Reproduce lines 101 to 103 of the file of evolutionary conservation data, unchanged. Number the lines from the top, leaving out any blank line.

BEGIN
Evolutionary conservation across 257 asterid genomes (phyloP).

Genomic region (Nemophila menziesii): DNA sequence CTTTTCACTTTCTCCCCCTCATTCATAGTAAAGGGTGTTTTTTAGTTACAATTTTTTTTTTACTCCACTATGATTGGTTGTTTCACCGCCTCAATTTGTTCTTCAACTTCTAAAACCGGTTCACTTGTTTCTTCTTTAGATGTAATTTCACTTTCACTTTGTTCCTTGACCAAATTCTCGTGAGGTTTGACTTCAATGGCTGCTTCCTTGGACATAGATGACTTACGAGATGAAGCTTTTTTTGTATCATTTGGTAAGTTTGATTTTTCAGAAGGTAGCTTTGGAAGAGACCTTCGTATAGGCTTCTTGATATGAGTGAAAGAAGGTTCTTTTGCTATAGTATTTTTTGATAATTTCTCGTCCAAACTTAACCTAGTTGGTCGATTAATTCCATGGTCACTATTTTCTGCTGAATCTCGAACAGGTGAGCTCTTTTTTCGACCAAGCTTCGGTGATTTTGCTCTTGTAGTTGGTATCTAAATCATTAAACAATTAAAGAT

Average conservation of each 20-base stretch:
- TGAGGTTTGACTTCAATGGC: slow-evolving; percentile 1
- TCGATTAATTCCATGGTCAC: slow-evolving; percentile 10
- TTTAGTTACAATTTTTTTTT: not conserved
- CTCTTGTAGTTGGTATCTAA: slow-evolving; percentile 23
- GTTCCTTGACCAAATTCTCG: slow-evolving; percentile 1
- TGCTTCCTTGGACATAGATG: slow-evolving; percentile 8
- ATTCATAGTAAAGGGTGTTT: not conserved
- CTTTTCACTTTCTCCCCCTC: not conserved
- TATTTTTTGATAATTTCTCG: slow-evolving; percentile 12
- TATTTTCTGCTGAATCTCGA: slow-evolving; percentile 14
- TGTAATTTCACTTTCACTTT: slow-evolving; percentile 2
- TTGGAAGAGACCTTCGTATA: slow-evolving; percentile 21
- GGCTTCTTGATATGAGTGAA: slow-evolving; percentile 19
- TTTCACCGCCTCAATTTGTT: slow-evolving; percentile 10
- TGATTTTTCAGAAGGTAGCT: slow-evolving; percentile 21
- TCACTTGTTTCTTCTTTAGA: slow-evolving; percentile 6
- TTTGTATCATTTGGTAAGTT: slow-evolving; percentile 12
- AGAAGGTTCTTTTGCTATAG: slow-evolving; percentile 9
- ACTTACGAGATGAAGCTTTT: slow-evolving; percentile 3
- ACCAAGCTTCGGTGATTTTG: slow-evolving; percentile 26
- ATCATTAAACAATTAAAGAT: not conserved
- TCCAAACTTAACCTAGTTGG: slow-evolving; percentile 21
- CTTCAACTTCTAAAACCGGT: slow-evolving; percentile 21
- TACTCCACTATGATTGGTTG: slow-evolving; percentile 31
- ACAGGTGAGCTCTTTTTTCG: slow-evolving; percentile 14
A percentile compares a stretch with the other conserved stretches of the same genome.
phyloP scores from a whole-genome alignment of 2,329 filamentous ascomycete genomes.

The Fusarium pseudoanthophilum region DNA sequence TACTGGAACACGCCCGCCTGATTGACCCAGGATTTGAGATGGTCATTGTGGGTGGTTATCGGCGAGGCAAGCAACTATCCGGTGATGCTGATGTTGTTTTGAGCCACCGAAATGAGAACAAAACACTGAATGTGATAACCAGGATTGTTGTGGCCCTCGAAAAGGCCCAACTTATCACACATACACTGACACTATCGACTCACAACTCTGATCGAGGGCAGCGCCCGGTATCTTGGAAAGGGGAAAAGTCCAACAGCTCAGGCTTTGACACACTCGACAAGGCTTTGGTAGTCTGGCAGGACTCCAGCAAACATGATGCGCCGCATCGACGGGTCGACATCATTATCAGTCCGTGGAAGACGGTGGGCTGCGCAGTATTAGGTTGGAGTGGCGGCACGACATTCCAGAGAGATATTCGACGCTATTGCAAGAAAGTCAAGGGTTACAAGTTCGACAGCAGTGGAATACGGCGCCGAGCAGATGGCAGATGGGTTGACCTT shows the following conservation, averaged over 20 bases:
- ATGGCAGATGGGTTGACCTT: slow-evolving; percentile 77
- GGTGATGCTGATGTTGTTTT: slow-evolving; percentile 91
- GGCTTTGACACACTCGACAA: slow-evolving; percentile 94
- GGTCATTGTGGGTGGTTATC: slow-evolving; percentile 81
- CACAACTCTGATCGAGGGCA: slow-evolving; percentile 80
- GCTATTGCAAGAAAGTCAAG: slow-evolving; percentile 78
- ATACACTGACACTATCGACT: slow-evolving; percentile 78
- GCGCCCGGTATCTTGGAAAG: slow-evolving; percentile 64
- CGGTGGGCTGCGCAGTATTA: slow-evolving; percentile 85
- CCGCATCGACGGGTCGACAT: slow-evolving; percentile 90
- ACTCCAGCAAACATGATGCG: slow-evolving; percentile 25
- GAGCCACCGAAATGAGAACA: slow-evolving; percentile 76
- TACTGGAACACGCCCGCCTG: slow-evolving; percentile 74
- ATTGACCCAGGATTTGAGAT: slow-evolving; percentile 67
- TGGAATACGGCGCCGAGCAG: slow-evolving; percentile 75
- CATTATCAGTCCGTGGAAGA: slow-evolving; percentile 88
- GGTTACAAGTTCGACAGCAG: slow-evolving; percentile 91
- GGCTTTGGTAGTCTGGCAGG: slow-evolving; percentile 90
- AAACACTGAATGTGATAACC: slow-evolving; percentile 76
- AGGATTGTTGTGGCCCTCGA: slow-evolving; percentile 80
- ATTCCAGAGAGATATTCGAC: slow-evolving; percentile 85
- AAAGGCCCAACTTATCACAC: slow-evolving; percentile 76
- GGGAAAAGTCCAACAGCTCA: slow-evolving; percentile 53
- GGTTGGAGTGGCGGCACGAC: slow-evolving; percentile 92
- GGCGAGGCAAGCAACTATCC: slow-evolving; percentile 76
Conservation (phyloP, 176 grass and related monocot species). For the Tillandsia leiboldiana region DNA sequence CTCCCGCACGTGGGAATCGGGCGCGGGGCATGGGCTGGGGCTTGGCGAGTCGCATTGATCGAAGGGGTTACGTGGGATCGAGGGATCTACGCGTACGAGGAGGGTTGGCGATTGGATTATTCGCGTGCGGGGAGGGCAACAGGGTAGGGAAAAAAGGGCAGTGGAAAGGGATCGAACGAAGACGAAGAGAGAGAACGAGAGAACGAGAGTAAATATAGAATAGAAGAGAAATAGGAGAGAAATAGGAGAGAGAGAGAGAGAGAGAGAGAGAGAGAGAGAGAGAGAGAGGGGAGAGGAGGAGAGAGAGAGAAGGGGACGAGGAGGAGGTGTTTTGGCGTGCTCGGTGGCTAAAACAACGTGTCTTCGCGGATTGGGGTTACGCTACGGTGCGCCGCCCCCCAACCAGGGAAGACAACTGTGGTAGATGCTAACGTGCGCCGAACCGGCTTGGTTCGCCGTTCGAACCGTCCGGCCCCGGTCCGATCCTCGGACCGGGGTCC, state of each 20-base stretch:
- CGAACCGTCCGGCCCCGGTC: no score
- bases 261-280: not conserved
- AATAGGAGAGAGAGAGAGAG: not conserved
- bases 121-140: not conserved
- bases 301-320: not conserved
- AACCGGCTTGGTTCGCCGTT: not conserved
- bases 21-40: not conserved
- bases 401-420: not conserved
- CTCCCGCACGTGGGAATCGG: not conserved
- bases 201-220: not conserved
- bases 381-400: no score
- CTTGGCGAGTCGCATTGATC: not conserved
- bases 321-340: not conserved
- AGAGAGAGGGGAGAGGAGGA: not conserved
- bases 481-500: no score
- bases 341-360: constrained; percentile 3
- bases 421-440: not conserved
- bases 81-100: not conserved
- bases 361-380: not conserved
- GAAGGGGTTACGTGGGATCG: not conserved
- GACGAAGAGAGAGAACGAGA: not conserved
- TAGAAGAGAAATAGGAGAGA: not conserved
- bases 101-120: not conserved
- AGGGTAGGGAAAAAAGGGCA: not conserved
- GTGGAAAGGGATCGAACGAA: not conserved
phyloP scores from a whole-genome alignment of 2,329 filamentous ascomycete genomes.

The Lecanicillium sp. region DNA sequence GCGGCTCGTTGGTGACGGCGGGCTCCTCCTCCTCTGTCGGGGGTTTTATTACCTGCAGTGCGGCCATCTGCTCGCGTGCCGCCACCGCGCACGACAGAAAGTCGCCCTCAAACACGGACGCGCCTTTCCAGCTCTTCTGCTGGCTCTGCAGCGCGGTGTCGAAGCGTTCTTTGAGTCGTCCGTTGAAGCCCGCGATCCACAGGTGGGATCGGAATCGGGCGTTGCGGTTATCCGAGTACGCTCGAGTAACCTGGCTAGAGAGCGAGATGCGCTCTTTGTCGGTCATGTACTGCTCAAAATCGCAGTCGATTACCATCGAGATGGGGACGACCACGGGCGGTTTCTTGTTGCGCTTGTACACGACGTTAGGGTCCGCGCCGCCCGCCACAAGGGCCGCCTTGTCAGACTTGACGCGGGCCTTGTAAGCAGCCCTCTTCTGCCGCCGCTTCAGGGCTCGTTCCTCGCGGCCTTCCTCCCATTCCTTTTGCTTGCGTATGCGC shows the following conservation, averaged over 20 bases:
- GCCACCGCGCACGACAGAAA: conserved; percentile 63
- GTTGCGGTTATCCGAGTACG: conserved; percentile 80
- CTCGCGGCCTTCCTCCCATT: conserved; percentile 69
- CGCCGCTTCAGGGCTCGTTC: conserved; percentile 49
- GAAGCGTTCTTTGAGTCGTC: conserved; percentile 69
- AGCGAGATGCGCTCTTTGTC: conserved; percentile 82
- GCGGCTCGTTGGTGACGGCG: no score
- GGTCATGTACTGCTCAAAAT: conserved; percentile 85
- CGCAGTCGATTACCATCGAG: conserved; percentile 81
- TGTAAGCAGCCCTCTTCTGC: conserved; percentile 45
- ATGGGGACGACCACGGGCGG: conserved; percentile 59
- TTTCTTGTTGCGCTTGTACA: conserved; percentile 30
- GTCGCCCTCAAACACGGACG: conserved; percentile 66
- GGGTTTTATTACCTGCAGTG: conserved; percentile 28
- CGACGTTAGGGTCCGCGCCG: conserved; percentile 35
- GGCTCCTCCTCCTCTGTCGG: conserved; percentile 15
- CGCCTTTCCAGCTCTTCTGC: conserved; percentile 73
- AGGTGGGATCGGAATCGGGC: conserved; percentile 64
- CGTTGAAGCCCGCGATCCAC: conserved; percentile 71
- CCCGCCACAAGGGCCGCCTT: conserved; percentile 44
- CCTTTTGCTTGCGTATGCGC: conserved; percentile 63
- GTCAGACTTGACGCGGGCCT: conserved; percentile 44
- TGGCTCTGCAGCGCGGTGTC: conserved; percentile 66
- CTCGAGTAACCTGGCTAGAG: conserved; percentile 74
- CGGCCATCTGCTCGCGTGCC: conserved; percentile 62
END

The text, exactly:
- CGCCTTTCCAGCTCTTCTGC: conserved; percentile 73
- AGGTGGGATCGGAATCGGGC: conserved; percentile 64
- CGTTGAAGCCCGCGATCCAC: conserved; percentile 71